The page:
Firsthand—experiences with aging
As I age and get more forgetful, I wonder whether I make wiser or poorer choices. Native American and Asian cultures consider the elderly wise and treat them with respect. In contrast, in European and American culture old age is viewed as a time when mental faculties fade. An important question remains: what components of wisdom grow or decline in our later lives?
Over the past decade, gerontologists and social scientists have begun to study wisdom as multidimensional. For instance, in a popular TED Talk, Dilip Jeste, M.D., a geriatric neurophysicist, says the essence of wisdom is decisiveness, insight, social-emotional behavior, and tolerance. Researcher Jeanine Parisi and her associates consider the most important aspects of wisdom to be experience, social interaction, and generativity (multi-generational viewpoints). Sociologist Monika Ardelt defines the key components to be cognition, reflection, and affect.
From a review of the literature, I’ve concluded that there are three components or pillars of wisdom. Cognition encompasses reasoning, memory, problem-solving, creativity, decisiveness, crystalized intelligence, and procedural knowledge. Reflection includes perspective-taking, tolerance, openness, insight generation, growth production, generativity, balance of individual with common goods, and meaning-making. The social/emotion pillar consists of pro-social actions, social decision-making, facilitative coordination, empathy, and emotion management.
Journey in wisdom
Across our lifetimes these elements can change. Most notable are changes in cognition, especially memory loss. So, it should not be surprising that with old age comes a decline in cognition; but many forget that old age also brings a greater repertoire of experiences. While we may lose memory, we gain both reflection and social/emotion skill across our silver-haired years.
Ardelt and her associates studied more than 14,000 persons in Germany. Looking at their life spans from age 20 to 90, the researchers found little difference in the overall wisdom trendline. However, when separating cognitive from social/emotion and reflection wisdom, they found a flat trendline for cognitive but a rising trendline for social/emotion and reflective wisdom.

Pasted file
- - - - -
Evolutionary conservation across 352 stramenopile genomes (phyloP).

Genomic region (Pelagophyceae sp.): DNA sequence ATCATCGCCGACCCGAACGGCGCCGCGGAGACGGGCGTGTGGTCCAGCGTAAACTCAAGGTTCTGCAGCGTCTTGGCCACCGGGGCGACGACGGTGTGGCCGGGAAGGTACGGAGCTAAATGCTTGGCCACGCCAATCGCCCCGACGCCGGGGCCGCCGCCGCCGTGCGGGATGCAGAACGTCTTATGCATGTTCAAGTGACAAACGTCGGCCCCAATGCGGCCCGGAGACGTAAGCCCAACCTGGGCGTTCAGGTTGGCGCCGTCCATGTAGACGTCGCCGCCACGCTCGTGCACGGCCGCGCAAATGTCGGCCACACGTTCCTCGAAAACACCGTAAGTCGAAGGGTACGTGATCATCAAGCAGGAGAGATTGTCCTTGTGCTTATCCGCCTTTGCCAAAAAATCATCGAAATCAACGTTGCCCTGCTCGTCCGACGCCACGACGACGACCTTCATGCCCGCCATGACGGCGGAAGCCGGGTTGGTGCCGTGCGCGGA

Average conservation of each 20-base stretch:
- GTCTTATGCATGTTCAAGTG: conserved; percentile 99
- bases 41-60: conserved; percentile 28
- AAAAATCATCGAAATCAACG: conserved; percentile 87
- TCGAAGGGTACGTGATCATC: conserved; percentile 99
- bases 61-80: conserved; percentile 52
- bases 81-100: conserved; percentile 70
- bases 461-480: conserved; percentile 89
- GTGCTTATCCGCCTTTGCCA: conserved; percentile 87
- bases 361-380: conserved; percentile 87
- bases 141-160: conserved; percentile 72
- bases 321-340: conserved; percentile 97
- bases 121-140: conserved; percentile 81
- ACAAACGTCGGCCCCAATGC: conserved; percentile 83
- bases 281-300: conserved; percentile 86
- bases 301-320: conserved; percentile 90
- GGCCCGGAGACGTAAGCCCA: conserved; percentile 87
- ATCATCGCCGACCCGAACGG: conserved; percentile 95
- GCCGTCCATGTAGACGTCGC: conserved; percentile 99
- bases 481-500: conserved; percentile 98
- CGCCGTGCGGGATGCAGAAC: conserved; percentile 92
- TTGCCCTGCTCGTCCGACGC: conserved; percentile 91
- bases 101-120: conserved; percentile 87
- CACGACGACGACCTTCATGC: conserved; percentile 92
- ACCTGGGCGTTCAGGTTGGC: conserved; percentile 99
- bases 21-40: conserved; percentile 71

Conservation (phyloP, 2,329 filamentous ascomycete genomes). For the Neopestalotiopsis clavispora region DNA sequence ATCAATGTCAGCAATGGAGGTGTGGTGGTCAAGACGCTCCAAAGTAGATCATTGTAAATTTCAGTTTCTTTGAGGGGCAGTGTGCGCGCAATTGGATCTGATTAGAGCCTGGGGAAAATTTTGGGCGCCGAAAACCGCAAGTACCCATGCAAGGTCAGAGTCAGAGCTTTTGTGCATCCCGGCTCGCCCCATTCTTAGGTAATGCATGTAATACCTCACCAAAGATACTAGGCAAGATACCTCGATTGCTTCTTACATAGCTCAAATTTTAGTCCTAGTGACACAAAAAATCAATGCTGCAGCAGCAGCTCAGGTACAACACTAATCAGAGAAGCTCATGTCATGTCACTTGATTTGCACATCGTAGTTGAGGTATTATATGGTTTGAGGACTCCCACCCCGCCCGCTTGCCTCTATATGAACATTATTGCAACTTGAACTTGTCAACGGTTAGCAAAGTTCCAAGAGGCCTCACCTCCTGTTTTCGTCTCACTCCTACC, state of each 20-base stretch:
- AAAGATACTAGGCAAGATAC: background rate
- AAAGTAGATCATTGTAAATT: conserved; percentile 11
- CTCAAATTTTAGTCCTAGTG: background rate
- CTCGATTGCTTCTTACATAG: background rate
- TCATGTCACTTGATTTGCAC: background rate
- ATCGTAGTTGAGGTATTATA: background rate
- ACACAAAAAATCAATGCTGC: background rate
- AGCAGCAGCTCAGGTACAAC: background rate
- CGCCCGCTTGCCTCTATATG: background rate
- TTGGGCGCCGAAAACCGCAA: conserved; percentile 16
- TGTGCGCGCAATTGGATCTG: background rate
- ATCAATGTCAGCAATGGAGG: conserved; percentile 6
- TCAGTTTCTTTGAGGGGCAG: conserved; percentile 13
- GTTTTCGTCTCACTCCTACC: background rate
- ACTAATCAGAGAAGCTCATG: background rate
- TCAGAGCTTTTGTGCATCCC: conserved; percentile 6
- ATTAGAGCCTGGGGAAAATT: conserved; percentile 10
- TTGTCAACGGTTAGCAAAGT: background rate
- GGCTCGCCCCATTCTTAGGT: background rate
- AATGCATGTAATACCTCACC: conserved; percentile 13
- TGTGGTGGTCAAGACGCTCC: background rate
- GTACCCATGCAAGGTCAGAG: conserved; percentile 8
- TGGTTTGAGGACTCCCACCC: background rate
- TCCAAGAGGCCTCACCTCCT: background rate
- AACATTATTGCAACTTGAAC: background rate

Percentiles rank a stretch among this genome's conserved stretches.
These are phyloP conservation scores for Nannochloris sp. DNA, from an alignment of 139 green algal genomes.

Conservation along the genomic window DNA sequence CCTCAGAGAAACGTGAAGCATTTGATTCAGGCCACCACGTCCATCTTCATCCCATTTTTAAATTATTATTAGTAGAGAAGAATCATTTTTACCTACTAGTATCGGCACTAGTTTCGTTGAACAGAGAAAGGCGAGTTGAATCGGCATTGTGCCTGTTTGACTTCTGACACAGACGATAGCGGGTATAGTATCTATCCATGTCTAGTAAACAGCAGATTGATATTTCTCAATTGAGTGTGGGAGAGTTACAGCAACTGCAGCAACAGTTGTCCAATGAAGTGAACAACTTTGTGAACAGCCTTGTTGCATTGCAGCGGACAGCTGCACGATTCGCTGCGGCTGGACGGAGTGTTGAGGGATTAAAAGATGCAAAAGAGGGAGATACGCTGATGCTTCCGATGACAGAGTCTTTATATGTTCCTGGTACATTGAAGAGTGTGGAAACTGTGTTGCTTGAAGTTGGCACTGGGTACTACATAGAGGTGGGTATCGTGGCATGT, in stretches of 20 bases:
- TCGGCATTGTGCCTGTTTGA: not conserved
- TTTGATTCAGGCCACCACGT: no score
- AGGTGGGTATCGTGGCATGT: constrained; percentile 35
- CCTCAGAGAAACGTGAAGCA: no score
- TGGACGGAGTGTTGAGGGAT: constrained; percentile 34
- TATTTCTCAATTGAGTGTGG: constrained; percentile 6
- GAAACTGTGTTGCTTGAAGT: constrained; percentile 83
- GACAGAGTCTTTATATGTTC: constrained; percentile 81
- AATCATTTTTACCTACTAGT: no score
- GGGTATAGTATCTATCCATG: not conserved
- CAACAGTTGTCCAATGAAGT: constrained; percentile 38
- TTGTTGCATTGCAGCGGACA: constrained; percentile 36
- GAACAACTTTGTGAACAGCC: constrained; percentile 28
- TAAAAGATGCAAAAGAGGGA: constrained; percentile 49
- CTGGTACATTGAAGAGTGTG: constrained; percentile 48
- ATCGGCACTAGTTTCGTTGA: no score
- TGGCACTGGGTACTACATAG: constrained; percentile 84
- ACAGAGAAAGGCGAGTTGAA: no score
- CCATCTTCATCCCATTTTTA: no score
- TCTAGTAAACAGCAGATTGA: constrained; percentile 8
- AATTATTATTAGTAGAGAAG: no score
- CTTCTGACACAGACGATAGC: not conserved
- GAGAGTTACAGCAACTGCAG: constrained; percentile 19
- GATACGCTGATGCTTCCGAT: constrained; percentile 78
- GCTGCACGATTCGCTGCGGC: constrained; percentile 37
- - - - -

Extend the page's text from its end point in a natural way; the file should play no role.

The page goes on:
Those of us in later life don’t need surveys to know that our wisdom grows with age. We know that our experience grows and from that we can nurture our perspectives and other noncognitive wisdom. Most important, we can share our wisdom to help younger generations. And from such mentoring, our noncognitive wisdom can expand even more.
If you would like to share a firsthand experience related to health and aging, please contact Ron Anderson at firstname.lastname@example.org.
At A Glance
Tuesday, May 21, 2019
Coffman Memorial Union
Conference Room 326
West Wing Dining Room
David McMillan, chair
University of Minnesota
Board of Regents
Salmon with festive and hearty
appetizers, fresh fruit platter, coffee
and tea, plus a cash bar
For special dietary needs, please request when making your reservation.
RSVP by Tuesday, May 14
Prepayment of $30 per person; annual prepayers must make reservations.
Reserve and pay online or send your check payable to ‘UMRA’ to:
Judy Leahy Grimes
1937 Palace Ave.
St. Paul, MN 55105-1728
$6 maximum in University ramps with UMRA’s discount coupon. To reserve parking in East River Road Ramp, contact Judy at email@example.com or 651-698-4387.
Published in 1925, the novel depicts a summer of selfishness and momentary happiness on Long Island.
At UMRA's 2019 Annual Meeting, Regent Chair David McMillan offered a candid description of the work of the Board of Regents, and underscored its committment to serving the U community.